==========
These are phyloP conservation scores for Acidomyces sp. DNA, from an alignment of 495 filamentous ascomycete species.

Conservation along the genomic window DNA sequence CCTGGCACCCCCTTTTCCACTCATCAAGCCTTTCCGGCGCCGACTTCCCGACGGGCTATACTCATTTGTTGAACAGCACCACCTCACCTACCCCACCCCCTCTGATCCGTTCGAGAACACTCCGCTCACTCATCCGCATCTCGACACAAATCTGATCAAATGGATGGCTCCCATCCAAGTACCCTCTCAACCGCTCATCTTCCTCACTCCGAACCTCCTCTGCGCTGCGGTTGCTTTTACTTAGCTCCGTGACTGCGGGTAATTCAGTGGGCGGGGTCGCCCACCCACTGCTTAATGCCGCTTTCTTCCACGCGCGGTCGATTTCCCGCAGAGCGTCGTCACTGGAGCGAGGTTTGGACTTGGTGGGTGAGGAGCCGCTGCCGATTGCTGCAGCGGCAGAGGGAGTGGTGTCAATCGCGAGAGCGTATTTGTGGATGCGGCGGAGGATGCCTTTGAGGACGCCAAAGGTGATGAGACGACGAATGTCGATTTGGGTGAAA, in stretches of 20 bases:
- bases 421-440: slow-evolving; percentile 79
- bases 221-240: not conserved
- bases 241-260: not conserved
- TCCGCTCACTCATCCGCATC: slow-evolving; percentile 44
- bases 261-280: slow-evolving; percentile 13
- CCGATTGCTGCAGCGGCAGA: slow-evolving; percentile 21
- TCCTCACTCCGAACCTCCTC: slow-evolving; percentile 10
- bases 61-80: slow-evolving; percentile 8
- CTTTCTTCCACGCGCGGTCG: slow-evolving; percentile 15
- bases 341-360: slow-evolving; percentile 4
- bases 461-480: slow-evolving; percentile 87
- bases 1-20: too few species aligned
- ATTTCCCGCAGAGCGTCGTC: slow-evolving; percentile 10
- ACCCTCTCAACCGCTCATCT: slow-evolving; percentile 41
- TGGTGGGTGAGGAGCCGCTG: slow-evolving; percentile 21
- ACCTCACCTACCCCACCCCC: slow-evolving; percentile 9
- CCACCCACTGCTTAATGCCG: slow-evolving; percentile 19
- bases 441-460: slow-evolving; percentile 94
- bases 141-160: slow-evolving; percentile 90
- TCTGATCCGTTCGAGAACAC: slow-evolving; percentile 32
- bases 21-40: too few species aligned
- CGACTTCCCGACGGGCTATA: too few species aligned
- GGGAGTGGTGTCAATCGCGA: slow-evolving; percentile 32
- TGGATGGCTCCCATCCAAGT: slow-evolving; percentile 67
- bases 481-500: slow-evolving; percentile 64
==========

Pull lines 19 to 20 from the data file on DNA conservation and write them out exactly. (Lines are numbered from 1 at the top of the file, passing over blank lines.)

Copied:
- CCACCCACTGCTTAATGCCG: slow-evolving; percentile 19
- bases 441-460: slow-evolving; percentile 94